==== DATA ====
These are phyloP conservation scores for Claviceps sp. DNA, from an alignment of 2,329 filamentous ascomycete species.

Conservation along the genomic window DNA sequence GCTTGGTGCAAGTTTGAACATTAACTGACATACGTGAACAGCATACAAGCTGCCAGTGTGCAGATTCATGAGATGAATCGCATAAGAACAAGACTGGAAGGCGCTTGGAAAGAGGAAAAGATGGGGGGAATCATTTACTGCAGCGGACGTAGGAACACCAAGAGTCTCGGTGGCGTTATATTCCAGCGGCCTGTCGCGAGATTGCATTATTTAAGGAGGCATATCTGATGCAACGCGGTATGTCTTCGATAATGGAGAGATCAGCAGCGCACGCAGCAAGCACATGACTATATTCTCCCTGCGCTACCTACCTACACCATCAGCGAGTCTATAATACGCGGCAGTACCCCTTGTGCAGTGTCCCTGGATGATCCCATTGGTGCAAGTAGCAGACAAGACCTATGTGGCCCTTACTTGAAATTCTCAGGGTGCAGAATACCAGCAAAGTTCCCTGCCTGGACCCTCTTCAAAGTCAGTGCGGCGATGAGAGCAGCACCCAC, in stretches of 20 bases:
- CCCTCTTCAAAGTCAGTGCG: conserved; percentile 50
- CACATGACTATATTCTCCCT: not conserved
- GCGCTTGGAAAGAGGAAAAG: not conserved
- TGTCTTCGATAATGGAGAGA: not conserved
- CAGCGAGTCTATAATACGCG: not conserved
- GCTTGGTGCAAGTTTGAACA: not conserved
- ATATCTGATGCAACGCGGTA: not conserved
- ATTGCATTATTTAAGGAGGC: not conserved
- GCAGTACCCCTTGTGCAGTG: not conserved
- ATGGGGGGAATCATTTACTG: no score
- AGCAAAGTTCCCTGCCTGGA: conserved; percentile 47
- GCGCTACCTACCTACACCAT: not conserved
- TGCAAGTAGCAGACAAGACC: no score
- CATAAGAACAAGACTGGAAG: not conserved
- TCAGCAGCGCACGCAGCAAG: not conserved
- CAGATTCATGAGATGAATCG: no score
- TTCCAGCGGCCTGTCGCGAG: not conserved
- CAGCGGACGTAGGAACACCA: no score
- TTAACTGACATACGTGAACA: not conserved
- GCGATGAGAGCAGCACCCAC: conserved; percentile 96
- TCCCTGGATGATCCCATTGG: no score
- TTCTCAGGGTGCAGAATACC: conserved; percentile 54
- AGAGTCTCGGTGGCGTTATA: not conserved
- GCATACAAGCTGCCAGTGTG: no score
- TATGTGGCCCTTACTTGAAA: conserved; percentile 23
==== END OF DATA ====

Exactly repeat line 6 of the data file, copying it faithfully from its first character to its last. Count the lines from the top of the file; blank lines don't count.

- TGTCTTCGATAATGGAGAGA: not conserved